February 8, 2005
By OSHRAT CARMIEL, Courant Staff Writer
Hartford's list of taxable
property has declined, despite a flurry of development in
When the city took a snapshot of its "grand list" last
October, a new Wal-Mart was close to completion, a portion of
the Colt building was renovated and occupied by a data management
company and several housing units were rising downtown. But that
growth in real property value was offset by the accounting vagaries
of a few large businesses and the problem of being a state capital:
The amount of state-affiliated (and, therefore, tax-exempt) properties
continued to grow.
All told, when tax season comes around this year, Hartford will
be relying on $43 million less in taxable property than it did
last year, according to the recently released 2004 grand list.
"We have to make up for that someplace," said city
Finance Director Thomas Morrison, who ticked off two solutions
- an increase in taxes or a decrease in spending.
The grand list finalized last week shows that the value of taxable
property in Hartford declined from $3.5 billion in 2003 to $3.46
billion last year, or a decrease of 1.2 percent. Taxable real
estate was up slightly by 0.14 percent, as were motor vehicle
values, which rose by 4.4 percent.
But that growth was offset by a $57 million decrease in the
value of personal property, which is all the equipment and supplies
used to run a business.
City Assessor Lawrence LaBarbera says the decrease in personal
property was influenced by three companies that reported dramatic
decreases in personal property last year.
UnitedHealthcare reported $15 million in taxable personal property
- half of what it reported the year before, LaBarbera said.
UnitedHealthcare spokeswoman Debora Spano said that the decrease
came because the company realized that its software was not taxable
under personal property.
"We overpaid in the previous year," Spano said.
MCI also reduced by $6 million the amount of personal property
"They've moved some of [their equipment] out of the city
to other offices, not in Hartford," LaBarbera said.
The city is completing an audit of MCI's reporting, he said.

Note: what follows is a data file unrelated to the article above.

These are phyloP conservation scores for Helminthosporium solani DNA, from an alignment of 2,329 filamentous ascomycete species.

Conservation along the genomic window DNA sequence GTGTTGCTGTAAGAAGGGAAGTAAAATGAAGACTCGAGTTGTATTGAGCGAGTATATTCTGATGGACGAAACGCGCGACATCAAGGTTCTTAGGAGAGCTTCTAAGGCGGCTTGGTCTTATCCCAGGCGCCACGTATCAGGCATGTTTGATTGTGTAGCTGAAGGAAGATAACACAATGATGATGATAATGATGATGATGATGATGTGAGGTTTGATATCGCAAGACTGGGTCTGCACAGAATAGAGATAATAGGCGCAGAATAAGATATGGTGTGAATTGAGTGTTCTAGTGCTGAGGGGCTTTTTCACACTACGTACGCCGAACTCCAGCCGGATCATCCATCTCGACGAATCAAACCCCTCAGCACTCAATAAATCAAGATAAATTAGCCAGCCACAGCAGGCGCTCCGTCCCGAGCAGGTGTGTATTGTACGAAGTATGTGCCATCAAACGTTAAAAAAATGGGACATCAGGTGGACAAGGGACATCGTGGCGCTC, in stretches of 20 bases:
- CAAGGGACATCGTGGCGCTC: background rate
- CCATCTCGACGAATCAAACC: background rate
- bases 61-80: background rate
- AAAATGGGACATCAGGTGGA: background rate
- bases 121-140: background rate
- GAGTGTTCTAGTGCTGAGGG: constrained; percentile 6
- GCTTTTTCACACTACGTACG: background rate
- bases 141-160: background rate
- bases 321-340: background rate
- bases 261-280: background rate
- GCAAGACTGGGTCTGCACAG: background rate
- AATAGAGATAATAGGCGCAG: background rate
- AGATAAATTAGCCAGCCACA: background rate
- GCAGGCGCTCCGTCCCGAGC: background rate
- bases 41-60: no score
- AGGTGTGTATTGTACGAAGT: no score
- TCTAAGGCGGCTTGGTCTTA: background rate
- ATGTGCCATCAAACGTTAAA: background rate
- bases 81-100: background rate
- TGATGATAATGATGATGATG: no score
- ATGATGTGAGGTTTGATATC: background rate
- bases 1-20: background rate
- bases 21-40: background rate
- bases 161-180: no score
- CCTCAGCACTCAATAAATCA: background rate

A tax appeal on a third property, an energy plant on Capitol
Avenue that no longer produces energy, meant a devaluation of
that property's value by $11 million in the eyes of the city
Then there's the usual story line for Hartford come grand list
time: The amount of tax-exempt property grew last year - by $47
Of that, $39 million is in state exempt properties, which includes
the value - as of Oct. 1 - of the partially built convention
center and hotel at Adriaen's Landing, LaBarbera said. It also
includes a building on Washington Street, once assessed at $1.9
million, that the state is now leasing.
"They called us up and said, `The state's leasing it, it's
exempt now.' We're like: `OK, there's nothing else to say,'" LaBarbera
Also included in this year's tax-exempt list are the new Boys
and Girls Club on Sigourney Street, a magnet school on Woodland
Street and a new church housed in a former warehouse on Wethersfield
Of all the real property that makes up Hartford's grand list,
43 percent of it is tax-exempt.
"This is a big thing for us," Morrison said.
Reprinted with permission of the Hartford Courant.
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Top 10 Hartford's Top 10 taxpayers
and their total assessments (real and personal property)
1. Hartford Fire Insurance & Twin City Insurance,
2. Travelers Indemnity Co., $103,765,560
3. Connecticut Light & Power, $97,727,400
4. Aetna Life Insurance Co. & Annuity, $89,622,850
5. CityPlace I LTD Partnership, $65,100,000
6. State House Financial, $53,265,870
7. Hartford Steam Boiler, $43,750,930
8. Bank of Boston, CT, $41,073,410
9. Talcott II Gold, LLC, $38,138,900
10. Fleet Bank NA (Fleet Boston Financial), $37,506,970